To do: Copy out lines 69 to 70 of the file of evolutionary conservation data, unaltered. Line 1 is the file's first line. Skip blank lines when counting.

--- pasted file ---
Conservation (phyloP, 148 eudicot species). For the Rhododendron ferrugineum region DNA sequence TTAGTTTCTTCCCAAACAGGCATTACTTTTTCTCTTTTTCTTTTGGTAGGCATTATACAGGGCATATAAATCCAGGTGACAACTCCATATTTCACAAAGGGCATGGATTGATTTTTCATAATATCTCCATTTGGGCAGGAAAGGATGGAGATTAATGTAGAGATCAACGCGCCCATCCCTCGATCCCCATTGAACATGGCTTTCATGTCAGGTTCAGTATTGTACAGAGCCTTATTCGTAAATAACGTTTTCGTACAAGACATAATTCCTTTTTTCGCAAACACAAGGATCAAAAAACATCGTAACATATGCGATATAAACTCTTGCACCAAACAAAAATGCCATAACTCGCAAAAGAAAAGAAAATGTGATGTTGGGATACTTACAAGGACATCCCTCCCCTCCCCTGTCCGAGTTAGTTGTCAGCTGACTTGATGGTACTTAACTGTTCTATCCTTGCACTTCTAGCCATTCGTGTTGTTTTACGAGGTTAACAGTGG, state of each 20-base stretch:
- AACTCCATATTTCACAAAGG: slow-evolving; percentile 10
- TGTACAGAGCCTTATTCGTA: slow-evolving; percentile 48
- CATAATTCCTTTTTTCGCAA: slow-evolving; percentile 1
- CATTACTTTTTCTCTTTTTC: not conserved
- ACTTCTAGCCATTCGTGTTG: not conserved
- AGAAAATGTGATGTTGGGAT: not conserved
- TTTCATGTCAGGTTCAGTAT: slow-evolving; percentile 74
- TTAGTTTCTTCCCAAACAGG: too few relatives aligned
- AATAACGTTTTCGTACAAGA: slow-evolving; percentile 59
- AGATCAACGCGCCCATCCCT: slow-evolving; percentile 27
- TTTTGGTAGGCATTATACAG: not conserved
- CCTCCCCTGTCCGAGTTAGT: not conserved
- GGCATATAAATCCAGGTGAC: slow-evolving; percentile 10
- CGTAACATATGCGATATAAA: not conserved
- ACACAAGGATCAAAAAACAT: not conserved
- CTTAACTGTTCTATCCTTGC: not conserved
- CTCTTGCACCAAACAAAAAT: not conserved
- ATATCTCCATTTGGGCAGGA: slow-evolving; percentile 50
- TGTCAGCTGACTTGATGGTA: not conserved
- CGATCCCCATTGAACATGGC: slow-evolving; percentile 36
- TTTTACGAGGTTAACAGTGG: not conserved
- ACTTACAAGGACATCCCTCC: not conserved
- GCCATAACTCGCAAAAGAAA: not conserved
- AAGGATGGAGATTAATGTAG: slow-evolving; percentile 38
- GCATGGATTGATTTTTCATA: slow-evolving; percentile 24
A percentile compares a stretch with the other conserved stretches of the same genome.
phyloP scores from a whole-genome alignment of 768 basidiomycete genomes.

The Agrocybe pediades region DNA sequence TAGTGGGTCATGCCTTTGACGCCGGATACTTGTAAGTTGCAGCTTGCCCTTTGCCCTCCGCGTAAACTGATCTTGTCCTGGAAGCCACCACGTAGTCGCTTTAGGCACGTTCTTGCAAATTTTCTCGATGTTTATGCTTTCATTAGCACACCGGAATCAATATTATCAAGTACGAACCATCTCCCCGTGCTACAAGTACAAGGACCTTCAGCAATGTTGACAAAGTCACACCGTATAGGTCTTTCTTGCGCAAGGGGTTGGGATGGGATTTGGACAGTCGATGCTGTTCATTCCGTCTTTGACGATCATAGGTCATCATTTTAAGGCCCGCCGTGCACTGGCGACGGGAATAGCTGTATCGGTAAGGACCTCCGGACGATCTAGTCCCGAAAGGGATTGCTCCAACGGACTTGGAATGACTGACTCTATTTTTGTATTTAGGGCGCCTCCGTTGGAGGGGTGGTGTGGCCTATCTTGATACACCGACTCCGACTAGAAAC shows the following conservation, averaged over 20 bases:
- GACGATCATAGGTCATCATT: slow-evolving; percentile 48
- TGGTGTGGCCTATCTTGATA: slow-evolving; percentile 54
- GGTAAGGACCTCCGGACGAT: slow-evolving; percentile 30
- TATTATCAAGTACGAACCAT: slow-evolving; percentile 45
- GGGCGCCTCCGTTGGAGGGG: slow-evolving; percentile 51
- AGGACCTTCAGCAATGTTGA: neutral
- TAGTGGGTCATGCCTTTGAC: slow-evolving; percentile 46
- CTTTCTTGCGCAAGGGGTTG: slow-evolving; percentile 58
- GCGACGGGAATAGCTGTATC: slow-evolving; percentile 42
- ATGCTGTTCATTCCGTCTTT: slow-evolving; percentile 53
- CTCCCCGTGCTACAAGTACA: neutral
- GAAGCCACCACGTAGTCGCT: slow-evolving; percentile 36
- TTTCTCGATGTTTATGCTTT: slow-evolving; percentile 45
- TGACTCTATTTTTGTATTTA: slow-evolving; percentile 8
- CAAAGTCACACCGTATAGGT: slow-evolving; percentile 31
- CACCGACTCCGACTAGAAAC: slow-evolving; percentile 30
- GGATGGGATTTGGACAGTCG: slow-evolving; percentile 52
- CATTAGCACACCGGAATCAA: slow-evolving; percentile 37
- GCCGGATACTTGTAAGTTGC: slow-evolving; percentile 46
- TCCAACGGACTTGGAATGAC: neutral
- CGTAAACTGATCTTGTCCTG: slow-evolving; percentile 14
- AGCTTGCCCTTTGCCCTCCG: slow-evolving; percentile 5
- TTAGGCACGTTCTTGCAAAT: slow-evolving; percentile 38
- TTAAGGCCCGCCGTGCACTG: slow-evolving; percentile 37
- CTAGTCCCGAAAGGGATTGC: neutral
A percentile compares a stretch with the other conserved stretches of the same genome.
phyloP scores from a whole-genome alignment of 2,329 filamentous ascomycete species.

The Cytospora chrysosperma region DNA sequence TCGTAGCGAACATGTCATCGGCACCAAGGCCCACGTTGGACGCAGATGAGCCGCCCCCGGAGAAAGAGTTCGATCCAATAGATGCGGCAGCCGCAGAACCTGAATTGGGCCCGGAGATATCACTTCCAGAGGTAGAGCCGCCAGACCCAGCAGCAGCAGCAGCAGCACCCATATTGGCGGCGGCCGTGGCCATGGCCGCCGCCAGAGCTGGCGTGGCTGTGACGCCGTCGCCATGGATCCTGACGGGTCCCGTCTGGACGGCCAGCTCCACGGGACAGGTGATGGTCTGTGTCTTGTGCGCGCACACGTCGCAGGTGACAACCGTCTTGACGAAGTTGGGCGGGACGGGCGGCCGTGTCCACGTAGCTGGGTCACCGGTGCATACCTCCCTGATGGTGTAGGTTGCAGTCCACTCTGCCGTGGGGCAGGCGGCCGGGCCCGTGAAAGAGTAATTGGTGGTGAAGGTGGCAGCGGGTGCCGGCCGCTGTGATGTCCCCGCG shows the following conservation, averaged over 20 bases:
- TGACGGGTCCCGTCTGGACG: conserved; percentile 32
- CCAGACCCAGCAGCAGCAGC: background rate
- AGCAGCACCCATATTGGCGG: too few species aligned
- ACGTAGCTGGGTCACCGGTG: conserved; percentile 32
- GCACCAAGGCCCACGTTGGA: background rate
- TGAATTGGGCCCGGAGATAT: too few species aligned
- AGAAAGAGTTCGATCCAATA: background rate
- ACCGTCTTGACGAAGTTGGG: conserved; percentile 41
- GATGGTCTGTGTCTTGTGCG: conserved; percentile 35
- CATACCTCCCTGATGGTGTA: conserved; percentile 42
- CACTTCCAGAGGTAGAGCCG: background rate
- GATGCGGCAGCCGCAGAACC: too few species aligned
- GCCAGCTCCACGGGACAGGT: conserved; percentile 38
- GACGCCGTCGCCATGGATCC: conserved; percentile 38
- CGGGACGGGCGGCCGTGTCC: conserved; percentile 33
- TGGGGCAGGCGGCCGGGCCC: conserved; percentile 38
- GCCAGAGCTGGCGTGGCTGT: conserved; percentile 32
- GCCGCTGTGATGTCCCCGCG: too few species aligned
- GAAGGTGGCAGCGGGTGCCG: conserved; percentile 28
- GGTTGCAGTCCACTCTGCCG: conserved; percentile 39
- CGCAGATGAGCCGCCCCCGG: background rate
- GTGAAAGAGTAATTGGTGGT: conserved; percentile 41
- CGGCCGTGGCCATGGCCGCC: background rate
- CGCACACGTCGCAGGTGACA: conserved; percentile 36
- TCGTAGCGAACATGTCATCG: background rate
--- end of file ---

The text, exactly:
- GATGCGGCAGCCGCAGAACC: too few species aligned
- GCCAGCTCCACGGGACAGGT: conserved; percentile 38